1. Sleep baby in a safe cot in your room.

It is recommended your baby sleeps in their own cot near your bed for the first six to 12 months of baby’s life. This can help you bond with your baby, respond quickly to their needs, maintain breastfeeding*, and reduces the risks of SUDI.

  • If you would like to know more about the links between breastfeeding and studies about how it can reduce the risk of SUDI, see the Red Nose website here.


  1. Ensure baby’s cot is a safe-sleeping environment

Any items placed in your baby’s cot could cause suffocation and reduce airflow. Do not place any extra items in baby’s cot including soft toys, cot bumpers, sleep positioners, doonas, sheepskin rugs, woollen underlays, pillows, or any other decorative items. Click here for a picture and checklist of how your baby would look inside the cot.


  1. Use a firm and well-fitting mattress

Sometimes baby’s heads have got jammed between mattresses and the edge of the cot, so ensure there are no gaps. Soft bedding and stomach sleeping can be a lethal sleeping combination for babies so it’s important you use only a firm, well-fitted mattress for your baby. Likewise, if you’re using a portable cot, only use the firm, thin well- fitting mattress that comes with it.


  1. Avoid baby sleeping on couches or makeshift bedding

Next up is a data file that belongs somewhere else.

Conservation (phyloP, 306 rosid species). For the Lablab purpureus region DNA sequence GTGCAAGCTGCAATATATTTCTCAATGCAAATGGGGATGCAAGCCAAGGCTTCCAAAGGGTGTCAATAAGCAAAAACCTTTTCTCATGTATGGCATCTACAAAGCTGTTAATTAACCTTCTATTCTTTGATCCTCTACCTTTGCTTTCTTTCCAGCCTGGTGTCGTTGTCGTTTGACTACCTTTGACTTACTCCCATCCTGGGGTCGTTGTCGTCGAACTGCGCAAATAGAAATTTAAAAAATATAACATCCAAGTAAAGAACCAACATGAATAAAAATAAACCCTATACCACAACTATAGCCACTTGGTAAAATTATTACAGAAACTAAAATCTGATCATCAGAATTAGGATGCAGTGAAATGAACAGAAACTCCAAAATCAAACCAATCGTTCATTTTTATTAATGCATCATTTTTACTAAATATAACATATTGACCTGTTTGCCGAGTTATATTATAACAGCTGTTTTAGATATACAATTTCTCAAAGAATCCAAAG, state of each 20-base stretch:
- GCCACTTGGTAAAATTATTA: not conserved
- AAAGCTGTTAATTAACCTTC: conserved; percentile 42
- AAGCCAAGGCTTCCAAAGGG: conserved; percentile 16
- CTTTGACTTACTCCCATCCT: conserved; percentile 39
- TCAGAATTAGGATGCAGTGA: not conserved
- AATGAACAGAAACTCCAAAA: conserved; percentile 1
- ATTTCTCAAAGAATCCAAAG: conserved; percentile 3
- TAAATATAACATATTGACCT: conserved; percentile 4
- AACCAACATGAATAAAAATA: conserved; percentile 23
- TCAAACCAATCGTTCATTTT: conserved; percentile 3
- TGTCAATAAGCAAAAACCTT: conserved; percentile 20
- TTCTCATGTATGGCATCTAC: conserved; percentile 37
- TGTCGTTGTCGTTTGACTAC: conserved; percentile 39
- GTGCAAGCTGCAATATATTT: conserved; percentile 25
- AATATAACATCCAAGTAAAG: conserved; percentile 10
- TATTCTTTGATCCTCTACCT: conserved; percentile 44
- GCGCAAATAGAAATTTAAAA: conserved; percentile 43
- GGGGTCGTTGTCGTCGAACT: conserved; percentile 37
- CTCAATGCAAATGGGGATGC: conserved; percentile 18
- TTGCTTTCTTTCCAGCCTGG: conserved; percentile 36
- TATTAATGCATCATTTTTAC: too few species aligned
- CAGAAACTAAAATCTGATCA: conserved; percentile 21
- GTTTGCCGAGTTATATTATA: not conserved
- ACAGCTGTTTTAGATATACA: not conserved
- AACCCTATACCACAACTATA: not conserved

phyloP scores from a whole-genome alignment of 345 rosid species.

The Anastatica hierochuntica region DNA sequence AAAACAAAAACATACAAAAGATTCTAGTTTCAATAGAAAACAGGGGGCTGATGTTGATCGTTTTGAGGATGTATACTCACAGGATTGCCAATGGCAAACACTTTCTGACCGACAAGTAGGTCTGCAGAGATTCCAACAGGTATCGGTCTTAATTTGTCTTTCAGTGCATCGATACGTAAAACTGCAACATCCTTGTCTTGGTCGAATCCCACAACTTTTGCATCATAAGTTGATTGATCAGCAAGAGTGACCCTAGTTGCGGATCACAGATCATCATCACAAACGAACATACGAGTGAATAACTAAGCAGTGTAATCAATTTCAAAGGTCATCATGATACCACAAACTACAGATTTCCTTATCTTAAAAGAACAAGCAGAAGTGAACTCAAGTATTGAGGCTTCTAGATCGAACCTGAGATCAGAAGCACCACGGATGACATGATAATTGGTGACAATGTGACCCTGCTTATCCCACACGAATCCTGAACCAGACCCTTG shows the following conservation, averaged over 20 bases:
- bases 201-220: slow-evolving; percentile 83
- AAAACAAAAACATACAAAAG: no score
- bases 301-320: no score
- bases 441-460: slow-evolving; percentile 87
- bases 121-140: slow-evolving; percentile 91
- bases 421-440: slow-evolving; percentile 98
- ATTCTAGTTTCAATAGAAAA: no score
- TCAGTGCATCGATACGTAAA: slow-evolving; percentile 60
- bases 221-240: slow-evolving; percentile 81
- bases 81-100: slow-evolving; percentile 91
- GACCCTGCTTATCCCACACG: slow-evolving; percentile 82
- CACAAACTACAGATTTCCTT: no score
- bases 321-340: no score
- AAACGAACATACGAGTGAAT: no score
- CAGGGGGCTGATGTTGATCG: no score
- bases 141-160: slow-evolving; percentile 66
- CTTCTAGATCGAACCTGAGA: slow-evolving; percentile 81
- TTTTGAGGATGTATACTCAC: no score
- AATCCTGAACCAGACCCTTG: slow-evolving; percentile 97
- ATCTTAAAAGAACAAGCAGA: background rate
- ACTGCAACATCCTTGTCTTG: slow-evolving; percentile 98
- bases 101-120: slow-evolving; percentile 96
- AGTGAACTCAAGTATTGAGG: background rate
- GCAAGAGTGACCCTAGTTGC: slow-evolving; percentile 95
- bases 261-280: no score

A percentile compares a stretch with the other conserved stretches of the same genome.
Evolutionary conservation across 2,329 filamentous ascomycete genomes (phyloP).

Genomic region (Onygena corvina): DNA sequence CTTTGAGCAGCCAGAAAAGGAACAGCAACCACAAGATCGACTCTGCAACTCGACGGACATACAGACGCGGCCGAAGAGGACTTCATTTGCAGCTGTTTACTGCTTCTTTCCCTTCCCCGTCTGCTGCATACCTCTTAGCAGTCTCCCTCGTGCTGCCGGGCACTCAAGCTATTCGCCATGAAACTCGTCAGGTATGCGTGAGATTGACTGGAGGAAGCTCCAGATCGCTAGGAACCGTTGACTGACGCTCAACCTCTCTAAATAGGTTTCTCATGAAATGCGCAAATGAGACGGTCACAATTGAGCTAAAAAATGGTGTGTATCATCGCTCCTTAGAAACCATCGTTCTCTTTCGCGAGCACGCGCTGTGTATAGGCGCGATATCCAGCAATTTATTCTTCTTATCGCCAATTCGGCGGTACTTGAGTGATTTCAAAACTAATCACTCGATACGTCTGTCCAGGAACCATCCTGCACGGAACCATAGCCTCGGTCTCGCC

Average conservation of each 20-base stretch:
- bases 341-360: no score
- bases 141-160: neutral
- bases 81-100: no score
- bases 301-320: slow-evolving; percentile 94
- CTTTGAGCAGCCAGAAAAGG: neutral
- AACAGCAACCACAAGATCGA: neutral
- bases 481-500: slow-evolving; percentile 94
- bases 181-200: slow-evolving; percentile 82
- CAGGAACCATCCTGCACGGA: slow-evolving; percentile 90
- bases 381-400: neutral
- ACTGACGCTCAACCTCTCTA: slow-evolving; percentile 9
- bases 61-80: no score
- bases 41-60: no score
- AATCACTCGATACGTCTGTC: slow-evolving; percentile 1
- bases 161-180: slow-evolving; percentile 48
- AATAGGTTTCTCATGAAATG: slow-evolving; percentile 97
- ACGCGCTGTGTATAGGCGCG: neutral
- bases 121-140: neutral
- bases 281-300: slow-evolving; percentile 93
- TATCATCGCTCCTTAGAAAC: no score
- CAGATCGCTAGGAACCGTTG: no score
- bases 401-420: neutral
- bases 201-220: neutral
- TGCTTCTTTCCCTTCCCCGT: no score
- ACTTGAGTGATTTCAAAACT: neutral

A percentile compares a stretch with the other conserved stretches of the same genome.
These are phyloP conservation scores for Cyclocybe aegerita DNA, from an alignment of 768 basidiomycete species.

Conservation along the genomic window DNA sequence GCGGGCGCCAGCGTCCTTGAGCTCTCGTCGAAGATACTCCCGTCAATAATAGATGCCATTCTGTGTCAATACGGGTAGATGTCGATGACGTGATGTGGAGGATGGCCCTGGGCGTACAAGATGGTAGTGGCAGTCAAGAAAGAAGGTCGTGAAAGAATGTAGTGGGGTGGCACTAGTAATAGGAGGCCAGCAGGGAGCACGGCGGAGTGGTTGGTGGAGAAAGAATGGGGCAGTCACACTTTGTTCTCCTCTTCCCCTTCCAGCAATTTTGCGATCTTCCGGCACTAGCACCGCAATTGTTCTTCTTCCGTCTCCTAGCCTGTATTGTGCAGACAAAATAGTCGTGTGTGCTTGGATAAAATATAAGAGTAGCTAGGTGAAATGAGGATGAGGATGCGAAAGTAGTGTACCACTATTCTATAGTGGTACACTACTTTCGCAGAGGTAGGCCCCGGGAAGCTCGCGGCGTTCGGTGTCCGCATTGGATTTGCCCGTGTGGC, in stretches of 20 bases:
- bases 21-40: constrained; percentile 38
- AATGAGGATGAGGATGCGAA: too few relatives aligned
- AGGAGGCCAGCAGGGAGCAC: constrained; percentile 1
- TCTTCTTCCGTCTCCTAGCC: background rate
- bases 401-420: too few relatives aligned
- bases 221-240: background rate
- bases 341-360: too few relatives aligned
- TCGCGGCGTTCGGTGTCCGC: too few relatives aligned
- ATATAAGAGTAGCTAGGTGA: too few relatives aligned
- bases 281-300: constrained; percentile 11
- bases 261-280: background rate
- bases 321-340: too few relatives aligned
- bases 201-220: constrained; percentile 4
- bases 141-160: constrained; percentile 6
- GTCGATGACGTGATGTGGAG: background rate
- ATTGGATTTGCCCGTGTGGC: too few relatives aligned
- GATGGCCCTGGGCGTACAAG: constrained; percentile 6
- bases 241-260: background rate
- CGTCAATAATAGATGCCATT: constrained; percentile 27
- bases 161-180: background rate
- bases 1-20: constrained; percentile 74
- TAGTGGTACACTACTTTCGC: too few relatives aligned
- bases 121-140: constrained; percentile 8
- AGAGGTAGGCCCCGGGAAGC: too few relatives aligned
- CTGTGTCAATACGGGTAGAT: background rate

The safest place for baby to sleep is a cot approved by Australian safety standards. Never let them sleep unsupervised in a pram, stroller or bouncer. Sleeping on a couch, with or without another person, is dangerous for babies, as is sleeping them with any makeshift bedding or in your bed*. Dangerous situations arise if your baby gets wedged between a mattress and a wall, or slips his head under blankets, or gets stuck between pillow or cushions. Adults who fall asleep with babies can accidently roll on babies, so it is safest for baby to be asleep in their cot in accordance with safe sleeping practices.

  • Some parents choose to have their babies in bed with them for several reasons: settling, baby-parent attachment, practical for breastfeeding. If you choose to co-sleep, there are things you can do to minimise the risk, see the Red Nose – Tips for safer co-sleeping


  1. Avoid overheating baby

Dress your baby in clothing that is warm, but not hot as overheating is a risk factor for SUDI. Use what you wear to bed as a guide for what to dress baby in. Avoid beanies indoors (including in the car) as your baby predominantly controls their temperature through the face and head. A forehead thermometer is an important nursery tool for parents to have, and the quickest way to check a baby’s temperature is to feel baby’s back or tummy.


  1. Make sure your baby’s carers know how to protect against SUDI.

Ensure any of your baby’s carers know about safe sleeping practices, this includes professionals.


Sources and for further reading about safe sleeping visit: